Electronic stark effect studies of a porphyrin-based push-pull chromophore displaying a large first hyperpolarizability: State-specific contributions to β

Laba Karki, Fredrick W. Vance, Joseph T. Hupp, Steven M. LeCours, Michael J. Therien

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Electroabsorption or Stark effect spectroscopy has been applied to a pair of porphyrin-based chromophores with the aim of deriving a detailed understanding of the origin of the remarkable first hyperpolarizability, β, of one of the chromophores: [5-[[4'-(dimethylamino)phenyl]ethynyl]-15-[(4- nitrophenyl)-ethynyl]-10,20-diphenylporphinato]zinc(II). The measurements show that significant changes in molecular dipole moment, Δμ, accompany excitations of x-polarized transitions of the aminophenyl (donor)/nitrophenyl (acceptor) functionalized chromophore, but are absent for a related chromophore lacking the donor and acceptor groups. For linear chromophores, changes in dipole moment are a prerequisite to effective molecular first hyperpolarization and incident light frequency doubling behavior. A more detailed consideration of the available |Δμ| data, within the context of a conventional two-level model, has yielded the following: (a) specific information about the roles of each of seven electronic and vibronic excited states in defining β, (b) a semiquantitative explanation for the apparent frequency independence of β found in previous hyper-Rayleigh scattering experiments performed at 830 and 1064 nm, and (c) an explanation for the contrasting frequency dependence of the nonlinear optical response for the analogous Cu(II)-containing chromophore. Finally, the experimental findings are in generally good agreement with published ZINDO calculations which had pointed toward the exceptional effectiveness of yne linkages in coupling donor and acceptor moieties to the highly polarizable porphyrin core assembly.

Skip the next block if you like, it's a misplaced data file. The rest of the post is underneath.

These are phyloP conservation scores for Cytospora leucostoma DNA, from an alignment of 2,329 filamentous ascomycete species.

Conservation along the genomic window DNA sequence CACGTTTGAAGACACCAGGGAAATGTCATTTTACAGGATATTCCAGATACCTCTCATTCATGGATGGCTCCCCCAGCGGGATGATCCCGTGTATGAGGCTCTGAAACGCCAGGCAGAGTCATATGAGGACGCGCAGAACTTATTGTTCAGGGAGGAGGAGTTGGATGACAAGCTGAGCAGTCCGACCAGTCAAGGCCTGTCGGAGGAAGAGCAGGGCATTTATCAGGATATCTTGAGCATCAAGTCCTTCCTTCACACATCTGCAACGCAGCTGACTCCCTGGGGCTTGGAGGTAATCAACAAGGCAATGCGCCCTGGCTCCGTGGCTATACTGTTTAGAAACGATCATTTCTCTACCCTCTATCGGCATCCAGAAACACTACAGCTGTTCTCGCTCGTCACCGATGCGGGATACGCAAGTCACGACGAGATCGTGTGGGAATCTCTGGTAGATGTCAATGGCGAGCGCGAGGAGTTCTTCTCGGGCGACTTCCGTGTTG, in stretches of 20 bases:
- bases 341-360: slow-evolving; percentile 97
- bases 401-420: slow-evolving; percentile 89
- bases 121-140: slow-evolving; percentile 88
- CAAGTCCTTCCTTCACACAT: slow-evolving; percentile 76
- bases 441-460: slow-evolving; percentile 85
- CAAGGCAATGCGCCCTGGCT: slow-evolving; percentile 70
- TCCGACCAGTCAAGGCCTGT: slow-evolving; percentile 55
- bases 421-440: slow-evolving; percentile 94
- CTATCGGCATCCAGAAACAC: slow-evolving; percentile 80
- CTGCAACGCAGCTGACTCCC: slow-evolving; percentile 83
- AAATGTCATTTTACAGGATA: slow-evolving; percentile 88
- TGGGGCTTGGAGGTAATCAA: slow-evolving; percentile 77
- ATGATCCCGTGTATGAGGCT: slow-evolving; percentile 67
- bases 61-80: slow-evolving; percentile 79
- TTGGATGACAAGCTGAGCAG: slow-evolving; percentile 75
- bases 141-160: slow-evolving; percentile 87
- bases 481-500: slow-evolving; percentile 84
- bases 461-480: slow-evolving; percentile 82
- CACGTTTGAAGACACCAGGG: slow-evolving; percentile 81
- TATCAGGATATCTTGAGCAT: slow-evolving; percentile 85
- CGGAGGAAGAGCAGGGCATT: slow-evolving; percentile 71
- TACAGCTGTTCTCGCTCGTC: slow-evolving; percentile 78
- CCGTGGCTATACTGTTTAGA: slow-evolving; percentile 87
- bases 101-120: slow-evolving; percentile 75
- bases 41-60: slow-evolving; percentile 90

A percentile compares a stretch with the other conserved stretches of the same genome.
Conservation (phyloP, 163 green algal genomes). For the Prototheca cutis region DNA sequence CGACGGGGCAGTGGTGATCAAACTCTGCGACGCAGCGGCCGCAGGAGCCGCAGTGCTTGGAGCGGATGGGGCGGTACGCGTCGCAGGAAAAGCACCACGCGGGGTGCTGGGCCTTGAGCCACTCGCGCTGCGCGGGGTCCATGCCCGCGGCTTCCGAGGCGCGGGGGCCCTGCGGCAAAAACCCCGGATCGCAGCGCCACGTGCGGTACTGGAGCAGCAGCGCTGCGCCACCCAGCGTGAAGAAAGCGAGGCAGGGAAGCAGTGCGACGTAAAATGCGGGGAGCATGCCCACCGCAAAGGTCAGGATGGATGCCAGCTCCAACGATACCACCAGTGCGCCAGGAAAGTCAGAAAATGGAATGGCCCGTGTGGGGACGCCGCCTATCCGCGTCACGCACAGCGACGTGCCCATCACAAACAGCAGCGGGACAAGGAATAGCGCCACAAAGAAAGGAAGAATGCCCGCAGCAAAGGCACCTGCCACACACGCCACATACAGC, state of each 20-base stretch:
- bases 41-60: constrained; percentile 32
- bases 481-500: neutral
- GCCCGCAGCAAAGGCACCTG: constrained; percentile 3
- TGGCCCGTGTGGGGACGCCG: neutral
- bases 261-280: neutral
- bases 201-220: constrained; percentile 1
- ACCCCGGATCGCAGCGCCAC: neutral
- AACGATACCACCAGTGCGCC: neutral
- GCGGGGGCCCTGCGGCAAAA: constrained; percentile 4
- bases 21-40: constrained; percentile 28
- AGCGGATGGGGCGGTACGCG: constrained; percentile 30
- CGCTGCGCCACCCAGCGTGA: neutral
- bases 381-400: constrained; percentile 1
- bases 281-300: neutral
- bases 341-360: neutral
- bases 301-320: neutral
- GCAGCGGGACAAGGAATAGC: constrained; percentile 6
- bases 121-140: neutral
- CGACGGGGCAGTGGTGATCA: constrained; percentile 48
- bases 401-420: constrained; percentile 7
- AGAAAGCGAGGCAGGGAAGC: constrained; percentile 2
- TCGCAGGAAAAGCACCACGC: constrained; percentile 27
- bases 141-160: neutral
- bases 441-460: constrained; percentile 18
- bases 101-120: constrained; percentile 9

Original languageEnglish
Pages (from-to)2606-2611
Number of pages6
JournalJournal of the American Chemical Society
Issue number11
Publication statusPublished - Mar 25 1998


ASJC Scopus subject areas

  • Catalysis
  • Chemistry(all)
  • Biochemistry
  • Colloid and Surface Chemistry

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